Change Please: Changing the lives of the homeless

By December 17, 2018For Talent

The success of a business is determined by more than just profits. Social enterprises are becoming more prevalent as new generations of workers look for companies that they better connect with. The Creator Awards celebrates the most innovative of social enterprises.

We spoke to Cemal Ezel, Founder and CEO of Change Please and winner at the London Creator Awards about his greatest achievements to date and the failures which drove him to success.

Where did the idea for your company come from?

Walking past people in the streets who are homeless and asking us for money and not knowing what to do.

Give us the elevator pitch

Change Please finds people who are homeless and rough sleepers and trains them to be baristas. Then providing a job, housing, bank account and therapy, we support them into a new job after 6 months. We have 33 coffee bars across the UK and supply some of the biggest companies in the UK and we are now moving to the US.


Describe your experience of the Creator Awards

It’s been incredible. Sometimes awards events take up a great deal of time to enter and process with minimal return. However the WeWork Creator Awards is the opposite, it doesn’t mean we need to take a lot of time out of work but the impact for us is huge. Also, the PR reach from winning is amazing and it is as valuable as the money won.

What’s been your biggest achievement to date?

We have won the “Worlds Best Social Enterprise 2018” award, which has been incredible for us and also we have supported 213 people this year.

What’s been the biggest challenge?

Trying to show that doing social good and having a focus on social impact will not compromise the quality of our coffee.

What’s your team structure like?

I am the CEO of the organisation and then I have two managing directors reporting into me. One person from the social impact side and the other from the commercial side. They then both have their respective teams.

What was your dream career as a child?

To be an accountant, then I realised I was not great at math.

Name one past failure that contributed to your success.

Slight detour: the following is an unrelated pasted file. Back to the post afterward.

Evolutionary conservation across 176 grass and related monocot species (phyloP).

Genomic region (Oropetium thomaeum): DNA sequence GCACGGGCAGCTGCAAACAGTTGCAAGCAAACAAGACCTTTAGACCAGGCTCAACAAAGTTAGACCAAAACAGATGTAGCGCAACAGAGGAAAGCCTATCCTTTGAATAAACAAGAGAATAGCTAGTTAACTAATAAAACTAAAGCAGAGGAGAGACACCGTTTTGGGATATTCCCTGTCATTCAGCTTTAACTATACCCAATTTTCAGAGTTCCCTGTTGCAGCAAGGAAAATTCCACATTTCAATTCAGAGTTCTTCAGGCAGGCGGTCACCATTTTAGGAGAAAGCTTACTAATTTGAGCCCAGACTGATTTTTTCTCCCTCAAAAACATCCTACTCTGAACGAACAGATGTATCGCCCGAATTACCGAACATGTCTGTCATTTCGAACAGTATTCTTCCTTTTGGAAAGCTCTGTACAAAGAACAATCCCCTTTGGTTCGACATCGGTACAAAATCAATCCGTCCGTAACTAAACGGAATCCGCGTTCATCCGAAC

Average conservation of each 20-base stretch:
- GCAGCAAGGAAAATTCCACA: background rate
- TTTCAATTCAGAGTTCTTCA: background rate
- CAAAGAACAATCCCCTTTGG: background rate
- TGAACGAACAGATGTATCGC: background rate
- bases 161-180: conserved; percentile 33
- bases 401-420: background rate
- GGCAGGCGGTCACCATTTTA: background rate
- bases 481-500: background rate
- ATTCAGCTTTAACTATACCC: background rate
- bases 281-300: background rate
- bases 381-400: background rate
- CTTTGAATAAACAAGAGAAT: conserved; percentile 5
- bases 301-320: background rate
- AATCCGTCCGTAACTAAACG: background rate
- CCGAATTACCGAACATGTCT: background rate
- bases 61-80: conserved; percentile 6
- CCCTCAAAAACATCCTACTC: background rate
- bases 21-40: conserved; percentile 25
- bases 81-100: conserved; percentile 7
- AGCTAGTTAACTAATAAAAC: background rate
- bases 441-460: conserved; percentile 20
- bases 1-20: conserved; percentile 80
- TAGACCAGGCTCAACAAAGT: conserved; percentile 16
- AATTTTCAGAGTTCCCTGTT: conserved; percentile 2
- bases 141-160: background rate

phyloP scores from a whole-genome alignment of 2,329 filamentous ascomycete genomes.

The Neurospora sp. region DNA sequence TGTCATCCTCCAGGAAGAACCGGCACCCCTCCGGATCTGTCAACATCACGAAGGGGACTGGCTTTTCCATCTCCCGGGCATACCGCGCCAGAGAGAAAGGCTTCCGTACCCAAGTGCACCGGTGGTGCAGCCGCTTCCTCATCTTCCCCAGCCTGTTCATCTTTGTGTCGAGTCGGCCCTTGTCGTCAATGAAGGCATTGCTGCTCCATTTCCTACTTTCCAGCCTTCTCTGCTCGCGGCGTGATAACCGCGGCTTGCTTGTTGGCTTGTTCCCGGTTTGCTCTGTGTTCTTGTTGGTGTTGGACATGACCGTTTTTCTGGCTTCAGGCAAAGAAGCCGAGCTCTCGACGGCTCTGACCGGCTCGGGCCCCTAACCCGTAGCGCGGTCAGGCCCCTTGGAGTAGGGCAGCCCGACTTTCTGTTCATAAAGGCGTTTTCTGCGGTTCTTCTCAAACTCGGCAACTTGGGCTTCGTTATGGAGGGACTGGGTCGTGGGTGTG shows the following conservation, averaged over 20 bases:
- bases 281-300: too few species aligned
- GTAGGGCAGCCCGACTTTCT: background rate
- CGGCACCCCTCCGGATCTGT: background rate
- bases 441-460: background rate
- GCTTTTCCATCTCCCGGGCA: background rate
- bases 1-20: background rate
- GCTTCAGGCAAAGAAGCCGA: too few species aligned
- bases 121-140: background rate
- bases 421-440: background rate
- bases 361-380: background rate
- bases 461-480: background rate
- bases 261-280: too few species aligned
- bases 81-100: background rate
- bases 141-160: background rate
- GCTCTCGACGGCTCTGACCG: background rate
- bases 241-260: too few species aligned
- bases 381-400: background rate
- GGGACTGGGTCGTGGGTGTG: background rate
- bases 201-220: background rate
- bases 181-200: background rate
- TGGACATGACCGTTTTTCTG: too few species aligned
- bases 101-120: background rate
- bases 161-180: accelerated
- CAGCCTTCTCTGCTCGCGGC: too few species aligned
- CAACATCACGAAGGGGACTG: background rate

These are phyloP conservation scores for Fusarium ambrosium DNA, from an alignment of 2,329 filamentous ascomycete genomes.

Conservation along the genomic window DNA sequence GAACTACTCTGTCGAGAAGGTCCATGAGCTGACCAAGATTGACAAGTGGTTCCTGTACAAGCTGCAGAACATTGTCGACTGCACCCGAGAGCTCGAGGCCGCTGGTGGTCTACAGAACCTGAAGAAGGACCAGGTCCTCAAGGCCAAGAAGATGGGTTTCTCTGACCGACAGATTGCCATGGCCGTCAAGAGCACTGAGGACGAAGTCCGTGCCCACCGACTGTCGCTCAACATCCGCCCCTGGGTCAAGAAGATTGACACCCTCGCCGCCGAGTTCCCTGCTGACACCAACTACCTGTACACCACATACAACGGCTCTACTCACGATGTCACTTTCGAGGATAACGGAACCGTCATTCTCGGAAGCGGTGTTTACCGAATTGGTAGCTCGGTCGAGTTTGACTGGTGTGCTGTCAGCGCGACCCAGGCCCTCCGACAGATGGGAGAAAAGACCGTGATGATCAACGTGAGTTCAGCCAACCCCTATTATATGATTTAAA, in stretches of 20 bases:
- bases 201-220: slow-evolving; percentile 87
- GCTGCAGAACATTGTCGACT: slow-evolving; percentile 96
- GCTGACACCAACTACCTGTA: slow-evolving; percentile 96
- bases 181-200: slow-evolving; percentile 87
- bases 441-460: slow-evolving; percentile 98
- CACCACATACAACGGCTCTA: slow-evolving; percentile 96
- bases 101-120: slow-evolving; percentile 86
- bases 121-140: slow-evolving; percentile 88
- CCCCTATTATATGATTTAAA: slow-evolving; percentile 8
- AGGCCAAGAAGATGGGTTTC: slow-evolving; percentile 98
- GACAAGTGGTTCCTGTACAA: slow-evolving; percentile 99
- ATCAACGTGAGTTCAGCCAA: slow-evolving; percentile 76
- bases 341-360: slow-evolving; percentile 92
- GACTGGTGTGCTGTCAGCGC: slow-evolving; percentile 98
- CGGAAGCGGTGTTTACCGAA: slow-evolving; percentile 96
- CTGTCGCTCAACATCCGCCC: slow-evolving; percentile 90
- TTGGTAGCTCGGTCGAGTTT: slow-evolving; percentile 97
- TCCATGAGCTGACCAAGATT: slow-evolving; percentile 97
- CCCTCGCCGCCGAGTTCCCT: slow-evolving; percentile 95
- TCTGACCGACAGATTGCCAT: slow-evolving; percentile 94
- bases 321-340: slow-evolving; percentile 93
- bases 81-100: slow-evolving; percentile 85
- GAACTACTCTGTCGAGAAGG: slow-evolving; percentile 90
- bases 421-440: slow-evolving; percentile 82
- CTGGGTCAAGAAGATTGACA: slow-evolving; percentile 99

When in my early 20s I sold a business for a small amount of money out of a lack of confidence and then I saw it flourish and grow into quite a large company. That pain has really driven me.

What advice would you give to someone considering starting their own business or applying for a job at a startup?

Don’t wait for everything to be perfect as you will learn more by making mistakes. Seek out the problems!

Why is London a good place to grow a business?

London’s social enterprise scene has never been stronger. Corporates are really keen to work with us as they can do good when buying our coffee for their offices while still tasting great.

What’s your ultimate ambition?

We want to firstly dramatically reduce homelessness in the cities in which we open and we hope to do that in partnership with WeWork. For example by WeWork using our coffee in San Francisco, will reduce homelessness by 11% in 4 years. In London, 8% in 4 years for example. That’s just one company wanting to make change to their local communities and all they have to do is change where they buy their coffee. If a large group of companies do the same we can really make a huge difference to the lives of many people.

What’s the one thing you wish people knew about your business?

We provide housing to people that are homeless in 10 days. And we’ve won four Great Taste Awards in the UK and also the Great Producer Award for coffee in 2018 – so our coffee tastes amazing.

What’s one thing you want to learn or achieve in 2019?

How to be a good father, as hopefully our first child will be born in February.

Learn more about Creator companies


Author Aoife Geary

Aoife Geary is the Content Editor at Jobbio specialising in the areas of Workplace Culture, Diversity, Startups and Digital Trends. She's partial to a burrito, a bad pun and living way beyond her means.

More posts by Aoife Geary

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